Solar panels offer bright future for council power costs
SOUTHERN Downs Regional Council could be bringing solar to two of the Rose City's public buildings.
The installation of solar panels at the Warwick Art Gallery and WIRAC is one of two infrastructure projects that the council will put forward for funding under the Federal Government's Building Better Regions program.
The total cost is estimated at $325,000 but the council reported an estimated saving of $51,750 in electricity costs in the first year alone.
Mayor Tracy Dobie said ensuring sustainability was a key goal for the council.
"The important thing about these grants is getting the best value from the funding," Cr Dobie said.
"Though the panels will be on top of the art gallery, they will actually power the entire block of council buildings.
"So one set of panels will provide power to the gallery itself, the administration building, Town Hall and library.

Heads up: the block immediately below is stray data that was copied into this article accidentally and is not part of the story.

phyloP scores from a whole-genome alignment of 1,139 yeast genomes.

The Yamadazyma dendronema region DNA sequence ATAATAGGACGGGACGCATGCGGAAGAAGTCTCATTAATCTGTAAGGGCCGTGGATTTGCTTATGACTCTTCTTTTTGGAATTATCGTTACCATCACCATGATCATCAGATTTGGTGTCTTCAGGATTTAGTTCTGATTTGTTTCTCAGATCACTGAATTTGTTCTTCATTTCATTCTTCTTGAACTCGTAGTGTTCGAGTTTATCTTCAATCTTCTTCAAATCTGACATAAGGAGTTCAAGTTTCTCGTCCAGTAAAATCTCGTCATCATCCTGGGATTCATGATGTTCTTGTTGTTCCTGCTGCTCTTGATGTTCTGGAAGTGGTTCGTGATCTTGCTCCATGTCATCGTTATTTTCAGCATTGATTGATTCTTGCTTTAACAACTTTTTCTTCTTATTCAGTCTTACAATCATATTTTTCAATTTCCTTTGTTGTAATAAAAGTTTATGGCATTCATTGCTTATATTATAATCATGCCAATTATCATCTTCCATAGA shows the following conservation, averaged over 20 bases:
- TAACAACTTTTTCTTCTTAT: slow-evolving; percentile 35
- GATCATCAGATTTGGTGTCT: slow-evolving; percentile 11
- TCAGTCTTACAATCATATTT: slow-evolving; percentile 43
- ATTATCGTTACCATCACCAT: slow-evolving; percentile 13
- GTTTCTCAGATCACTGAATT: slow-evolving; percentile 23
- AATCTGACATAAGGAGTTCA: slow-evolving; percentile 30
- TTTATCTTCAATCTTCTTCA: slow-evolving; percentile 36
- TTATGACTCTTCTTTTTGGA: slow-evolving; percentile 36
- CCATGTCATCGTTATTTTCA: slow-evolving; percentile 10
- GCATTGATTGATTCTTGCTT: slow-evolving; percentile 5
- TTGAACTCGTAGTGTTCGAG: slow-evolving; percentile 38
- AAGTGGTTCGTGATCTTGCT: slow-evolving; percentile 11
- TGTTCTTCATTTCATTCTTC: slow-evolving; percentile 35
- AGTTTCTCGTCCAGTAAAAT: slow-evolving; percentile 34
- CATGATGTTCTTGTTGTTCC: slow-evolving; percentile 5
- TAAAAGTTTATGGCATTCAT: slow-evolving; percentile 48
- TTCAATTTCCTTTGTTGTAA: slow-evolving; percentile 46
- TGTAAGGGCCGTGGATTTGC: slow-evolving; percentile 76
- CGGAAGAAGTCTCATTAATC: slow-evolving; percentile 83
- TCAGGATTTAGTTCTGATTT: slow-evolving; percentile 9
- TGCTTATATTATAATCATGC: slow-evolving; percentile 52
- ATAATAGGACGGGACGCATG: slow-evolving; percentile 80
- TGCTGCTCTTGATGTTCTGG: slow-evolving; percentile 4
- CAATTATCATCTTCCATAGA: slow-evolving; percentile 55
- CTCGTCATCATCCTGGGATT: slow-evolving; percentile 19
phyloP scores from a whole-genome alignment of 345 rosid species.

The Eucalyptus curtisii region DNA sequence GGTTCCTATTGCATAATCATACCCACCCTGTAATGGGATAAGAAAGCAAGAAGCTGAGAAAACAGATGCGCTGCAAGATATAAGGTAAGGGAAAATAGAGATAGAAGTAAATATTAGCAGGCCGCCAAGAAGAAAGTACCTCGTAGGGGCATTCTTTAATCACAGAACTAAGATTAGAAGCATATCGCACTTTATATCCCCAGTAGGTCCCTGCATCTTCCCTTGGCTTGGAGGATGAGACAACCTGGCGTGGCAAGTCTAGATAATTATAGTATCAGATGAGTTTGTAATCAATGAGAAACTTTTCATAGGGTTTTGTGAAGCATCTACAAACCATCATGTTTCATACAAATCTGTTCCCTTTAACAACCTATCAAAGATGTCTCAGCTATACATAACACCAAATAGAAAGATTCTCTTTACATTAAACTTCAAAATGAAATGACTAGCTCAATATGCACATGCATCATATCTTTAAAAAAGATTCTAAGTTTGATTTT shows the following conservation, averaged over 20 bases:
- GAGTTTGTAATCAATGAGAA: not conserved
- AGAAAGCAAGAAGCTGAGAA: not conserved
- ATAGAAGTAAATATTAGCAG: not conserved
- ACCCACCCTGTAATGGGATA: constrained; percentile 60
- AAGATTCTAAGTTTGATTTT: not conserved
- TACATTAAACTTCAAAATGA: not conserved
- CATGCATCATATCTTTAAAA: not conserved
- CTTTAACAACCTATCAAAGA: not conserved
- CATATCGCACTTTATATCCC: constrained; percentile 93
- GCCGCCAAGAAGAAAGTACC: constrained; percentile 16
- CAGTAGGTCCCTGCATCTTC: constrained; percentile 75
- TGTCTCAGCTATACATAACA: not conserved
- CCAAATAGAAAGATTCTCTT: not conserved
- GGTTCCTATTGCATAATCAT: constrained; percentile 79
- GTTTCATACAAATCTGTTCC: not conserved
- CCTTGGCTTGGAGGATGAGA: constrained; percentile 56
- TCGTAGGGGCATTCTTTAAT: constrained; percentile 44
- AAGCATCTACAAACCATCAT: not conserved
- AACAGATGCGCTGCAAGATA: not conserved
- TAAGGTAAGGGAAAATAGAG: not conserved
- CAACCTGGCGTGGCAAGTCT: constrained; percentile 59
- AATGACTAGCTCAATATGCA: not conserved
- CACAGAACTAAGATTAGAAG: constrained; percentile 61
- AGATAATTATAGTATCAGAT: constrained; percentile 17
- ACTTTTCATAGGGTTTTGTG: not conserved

"Any big building is a massive user of power and the more we can offset our overheads, the better."
Cr Dobie said the council did not have the funds in the 2016/17 budget to match a Federal Government contribution for the solar project.
If approved, infrastructure projects need to start within 12 weeks of receiving the funding.
The council is due to make the submission for funding for the solar project, along with the proposed expansion at John Dee (p5), by February 28.
Council officers will submit for two community projects to be funded under the same program.
The proposed projects that meet the criteria are a new regional tourism and events strategy, and a new food and wine event that would rotate between Warwick, Stanthorpe and Killarney.
The council has not yet allocated funds for these projects, however it may not be required to provide a contribution if the total project cost is less than $20,000.
Tourism staff are currently finalising plans and costings for these projects due by March 31.
Cr Dobie said securing funding was vital to ensuring the longevity of Southern Downs communities.
"Council gets about 50% of its income from general rates," she said.
"The rest is filled largely by state and federal funding, so we appreciate the support of the community in getting the grants for these projects."